Conflicts of interest

The manuscript was written through contributions of both authors. All authors have given approval to the final version of the manuscript. There are no conflicts to declare.


B. C. thanks Alexander von Humboldt Foundation, Germany, for postdoctoral fellowship at the RWTH Aachen University, Germany, and DBT Ramalingaswami Fellowship from the Department of Biotechnology, Government of India. We thank Kerstin Glensk for preparing M·TaqI C48S422C and Prof. Ulrich Simon, RWTH Aachen University, Germany, for using Atomic Force Microscopy to acquire the images shown in this work. B. C. also thanks Prof Nadrian C. Seeman for meaningful discussion and guidance.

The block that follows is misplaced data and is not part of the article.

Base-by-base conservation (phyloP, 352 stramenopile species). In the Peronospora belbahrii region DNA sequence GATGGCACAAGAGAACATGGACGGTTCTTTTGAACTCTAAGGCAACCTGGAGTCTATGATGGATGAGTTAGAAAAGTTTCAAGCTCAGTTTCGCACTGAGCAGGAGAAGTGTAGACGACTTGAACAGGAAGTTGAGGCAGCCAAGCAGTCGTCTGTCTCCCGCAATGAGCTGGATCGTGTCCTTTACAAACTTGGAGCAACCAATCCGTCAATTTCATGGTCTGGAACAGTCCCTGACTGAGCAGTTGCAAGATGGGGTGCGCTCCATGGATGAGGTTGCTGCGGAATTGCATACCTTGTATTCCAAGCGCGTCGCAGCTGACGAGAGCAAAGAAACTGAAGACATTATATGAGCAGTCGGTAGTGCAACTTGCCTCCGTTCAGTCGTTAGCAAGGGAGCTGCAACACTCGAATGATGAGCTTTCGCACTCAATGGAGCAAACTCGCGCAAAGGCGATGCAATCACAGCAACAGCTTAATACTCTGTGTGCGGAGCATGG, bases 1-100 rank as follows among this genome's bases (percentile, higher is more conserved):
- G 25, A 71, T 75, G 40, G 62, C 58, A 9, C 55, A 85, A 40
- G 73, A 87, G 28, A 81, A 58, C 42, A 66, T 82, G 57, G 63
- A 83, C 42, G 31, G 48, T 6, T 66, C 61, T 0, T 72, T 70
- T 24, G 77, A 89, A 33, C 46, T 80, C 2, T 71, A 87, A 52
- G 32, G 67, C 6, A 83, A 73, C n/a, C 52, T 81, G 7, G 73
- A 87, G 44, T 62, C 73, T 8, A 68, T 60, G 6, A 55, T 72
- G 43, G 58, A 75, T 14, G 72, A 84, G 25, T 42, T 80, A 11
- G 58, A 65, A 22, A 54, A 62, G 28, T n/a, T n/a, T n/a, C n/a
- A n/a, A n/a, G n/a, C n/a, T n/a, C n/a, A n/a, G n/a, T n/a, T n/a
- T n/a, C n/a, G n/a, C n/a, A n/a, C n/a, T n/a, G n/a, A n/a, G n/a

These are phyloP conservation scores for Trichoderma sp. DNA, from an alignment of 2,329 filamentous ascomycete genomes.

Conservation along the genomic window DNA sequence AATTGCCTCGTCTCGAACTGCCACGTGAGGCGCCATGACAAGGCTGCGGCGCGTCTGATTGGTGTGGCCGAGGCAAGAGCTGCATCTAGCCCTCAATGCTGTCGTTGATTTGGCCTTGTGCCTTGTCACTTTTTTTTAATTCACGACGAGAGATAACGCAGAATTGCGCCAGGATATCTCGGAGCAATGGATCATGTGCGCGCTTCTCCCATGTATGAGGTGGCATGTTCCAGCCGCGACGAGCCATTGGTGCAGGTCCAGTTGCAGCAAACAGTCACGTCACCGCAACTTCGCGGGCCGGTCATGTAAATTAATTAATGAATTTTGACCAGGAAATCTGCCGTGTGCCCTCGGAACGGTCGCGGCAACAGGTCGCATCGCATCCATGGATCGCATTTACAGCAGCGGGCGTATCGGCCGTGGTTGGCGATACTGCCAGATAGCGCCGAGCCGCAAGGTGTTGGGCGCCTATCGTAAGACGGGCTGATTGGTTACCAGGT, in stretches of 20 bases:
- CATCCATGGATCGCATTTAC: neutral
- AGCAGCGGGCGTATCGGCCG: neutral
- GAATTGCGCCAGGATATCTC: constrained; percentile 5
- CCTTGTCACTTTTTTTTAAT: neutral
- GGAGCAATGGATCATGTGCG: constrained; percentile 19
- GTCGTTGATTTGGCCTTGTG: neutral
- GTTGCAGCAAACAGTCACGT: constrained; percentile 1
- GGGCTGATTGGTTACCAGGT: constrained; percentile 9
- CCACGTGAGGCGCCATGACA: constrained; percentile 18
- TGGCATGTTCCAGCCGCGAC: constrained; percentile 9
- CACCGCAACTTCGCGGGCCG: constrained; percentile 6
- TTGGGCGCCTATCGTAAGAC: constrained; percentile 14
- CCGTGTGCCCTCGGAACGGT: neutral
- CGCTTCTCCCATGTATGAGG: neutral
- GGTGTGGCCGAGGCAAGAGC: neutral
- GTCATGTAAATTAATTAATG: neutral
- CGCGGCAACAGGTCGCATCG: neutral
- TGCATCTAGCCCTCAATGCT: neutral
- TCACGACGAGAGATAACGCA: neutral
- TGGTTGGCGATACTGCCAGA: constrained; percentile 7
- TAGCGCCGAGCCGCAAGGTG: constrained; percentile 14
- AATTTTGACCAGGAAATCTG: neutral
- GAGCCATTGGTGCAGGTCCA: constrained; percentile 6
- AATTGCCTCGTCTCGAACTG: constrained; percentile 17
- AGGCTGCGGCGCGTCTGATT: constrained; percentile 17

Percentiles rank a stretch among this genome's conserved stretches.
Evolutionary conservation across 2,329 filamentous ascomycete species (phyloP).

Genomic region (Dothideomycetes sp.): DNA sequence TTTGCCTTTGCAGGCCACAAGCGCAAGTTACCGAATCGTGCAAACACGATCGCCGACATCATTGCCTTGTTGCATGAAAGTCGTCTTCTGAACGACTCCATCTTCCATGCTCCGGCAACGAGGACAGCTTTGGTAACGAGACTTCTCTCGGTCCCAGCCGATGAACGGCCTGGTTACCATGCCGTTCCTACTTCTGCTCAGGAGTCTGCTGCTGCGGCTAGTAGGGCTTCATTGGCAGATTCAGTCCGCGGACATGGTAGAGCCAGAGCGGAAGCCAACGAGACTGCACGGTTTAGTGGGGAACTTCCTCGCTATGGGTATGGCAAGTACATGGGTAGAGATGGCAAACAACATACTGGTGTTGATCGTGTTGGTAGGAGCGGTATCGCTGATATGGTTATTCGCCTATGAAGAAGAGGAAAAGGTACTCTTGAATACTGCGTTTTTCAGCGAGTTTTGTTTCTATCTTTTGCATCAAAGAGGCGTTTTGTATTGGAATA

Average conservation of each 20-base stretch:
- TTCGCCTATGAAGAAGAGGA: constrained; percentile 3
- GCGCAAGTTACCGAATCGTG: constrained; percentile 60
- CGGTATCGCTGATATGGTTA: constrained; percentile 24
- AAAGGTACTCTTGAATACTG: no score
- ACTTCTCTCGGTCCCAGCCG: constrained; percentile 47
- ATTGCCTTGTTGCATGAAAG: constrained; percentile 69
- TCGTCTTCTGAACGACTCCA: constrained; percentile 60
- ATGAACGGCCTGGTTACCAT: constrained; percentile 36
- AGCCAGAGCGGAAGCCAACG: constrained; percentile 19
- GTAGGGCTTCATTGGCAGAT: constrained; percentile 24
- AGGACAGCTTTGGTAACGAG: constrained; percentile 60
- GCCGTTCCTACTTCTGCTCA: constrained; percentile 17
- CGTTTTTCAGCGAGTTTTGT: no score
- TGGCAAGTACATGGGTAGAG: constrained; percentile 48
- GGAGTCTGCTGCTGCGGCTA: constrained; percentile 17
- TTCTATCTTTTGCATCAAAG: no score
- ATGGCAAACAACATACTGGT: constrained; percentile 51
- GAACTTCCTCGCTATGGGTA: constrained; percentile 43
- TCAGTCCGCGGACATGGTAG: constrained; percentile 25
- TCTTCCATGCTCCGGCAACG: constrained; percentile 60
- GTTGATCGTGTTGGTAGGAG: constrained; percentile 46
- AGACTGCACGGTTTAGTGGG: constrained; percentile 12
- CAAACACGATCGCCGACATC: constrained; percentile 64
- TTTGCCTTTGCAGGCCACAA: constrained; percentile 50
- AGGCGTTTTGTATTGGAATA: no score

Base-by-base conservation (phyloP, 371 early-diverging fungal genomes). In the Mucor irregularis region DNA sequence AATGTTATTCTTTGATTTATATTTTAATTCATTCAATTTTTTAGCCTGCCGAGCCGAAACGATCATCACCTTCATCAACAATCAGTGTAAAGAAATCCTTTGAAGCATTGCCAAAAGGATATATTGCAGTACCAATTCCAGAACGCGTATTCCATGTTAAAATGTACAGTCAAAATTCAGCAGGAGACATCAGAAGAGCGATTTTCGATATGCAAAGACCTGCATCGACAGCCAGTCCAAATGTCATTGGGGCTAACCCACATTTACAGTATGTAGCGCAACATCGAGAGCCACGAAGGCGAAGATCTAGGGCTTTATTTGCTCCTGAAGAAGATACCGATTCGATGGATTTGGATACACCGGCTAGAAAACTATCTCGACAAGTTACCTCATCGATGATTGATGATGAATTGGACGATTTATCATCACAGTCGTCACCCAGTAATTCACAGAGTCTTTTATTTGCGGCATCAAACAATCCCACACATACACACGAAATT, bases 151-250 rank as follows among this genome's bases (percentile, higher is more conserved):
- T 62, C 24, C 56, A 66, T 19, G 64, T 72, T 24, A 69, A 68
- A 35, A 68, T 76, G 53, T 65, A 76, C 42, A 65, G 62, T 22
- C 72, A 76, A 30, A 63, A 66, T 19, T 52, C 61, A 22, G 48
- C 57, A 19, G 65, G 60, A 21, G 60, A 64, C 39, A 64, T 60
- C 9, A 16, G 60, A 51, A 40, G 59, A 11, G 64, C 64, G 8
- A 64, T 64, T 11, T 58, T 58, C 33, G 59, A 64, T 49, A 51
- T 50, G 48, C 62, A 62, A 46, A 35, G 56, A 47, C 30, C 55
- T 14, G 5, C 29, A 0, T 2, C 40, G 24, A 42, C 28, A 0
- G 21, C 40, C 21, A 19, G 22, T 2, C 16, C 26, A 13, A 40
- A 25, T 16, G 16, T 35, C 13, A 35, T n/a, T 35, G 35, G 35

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Electronic supplementary information (ESI) available. See DOI: 10.1039/d0nr07618j